The New Statesman’s rolling politics blog


The new regulator is already caving in to the banks

Charging for current accounts in credit would be an attack on citizens and insult to savers.

The gov's new regulator is already caving in to the banks
There are over 47 million current accounts in the UK. Photo: Getty Images


First the taxpayer has to bail out the banks. Now it seems that the unsuspecting current account customer could be taken for a ride, as the bankers scour around for ways to rebuild their balance sheets. 

How disappointing, therefore, that the new head of the Prudential Regulation Authority – the Treasury’s new super-regulator – should give a speech suggesting that “free banking” needs to end as the only way to protect high charges for overdrafts and other bank products.

At a time when bonuses and executive pay remain firmly stuck on a different planet, the public will be aghast at any attempt to squeeze their current accounts with a new fee. We need to have fair play on fees and charges and continue charge-free bank accounts for those who rely on these services. Arguing against exorbitant overdraft charges doesn’t mean we need to hit those customers who stay in the black - modest savers or the working population balancing their accounts each month.

The banks should look be more concerned with changing their remuneration practices and putting their customers first. There are over 47 million current accounts in the UK. If their holders are now to be charged for the privilege of using a debit card, or for basic chequing services, it would be a major blow to the entire population. Many people will have already been approached by their banks to pay a £15 or £20 per month charge for “additional” services, such as mobile phone insurance. Expect this to become the norm if the banks get their way.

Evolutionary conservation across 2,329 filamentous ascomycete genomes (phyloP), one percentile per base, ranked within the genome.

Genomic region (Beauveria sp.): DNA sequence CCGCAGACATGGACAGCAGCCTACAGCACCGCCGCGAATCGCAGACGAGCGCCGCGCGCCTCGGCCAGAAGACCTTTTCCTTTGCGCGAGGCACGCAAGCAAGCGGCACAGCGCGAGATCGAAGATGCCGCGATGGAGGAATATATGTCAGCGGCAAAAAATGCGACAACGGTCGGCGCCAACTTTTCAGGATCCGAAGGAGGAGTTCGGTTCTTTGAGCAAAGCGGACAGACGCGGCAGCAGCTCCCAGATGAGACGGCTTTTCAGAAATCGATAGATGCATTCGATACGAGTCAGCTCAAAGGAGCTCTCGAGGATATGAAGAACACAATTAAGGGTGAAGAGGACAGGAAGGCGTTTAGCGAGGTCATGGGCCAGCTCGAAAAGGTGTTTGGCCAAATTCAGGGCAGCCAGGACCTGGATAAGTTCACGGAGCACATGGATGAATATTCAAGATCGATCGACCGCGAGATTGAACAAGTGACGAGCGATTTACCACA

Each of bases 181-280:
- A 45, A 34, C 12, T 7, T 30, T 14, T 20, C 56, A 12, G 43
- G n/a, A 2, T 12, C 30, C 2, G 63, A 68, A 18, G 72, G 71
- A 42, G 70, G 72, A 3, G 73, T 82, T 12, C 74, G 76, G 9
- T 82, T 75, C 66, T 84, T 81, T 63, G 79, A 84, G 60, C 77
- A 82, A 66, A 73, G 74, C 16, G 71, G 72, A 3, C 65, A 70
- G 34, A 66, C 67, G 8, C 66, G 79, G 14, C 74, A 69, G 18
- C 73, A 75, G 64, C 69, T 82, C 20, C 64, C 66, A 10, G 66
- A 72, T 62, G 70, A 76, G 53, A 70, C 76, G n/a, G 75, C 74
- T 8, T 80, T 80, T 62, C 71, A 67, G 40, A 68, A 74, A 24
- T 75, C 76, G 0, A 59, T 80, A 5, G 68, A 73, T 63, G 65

Just when the banks are poised to hit consumers with these new fees, the last thing we need is a financial regulator who is actively encouraging charges for current accounts. It is simply unacceptable to erode free banking and free in-credit deposit accounts - especially when millions are giving the banks their money, which can then generate profits while being held centrally. A current account is today an essential part of daily life, a utility that is essential for getting by in the modern world. We need to defend this basic right and fight for free in-credit banking. We must not give way to these false pressures from the banks.

Chris Leslie is Shadow Financial Secretary to the Treasury and MP for Nottingham East

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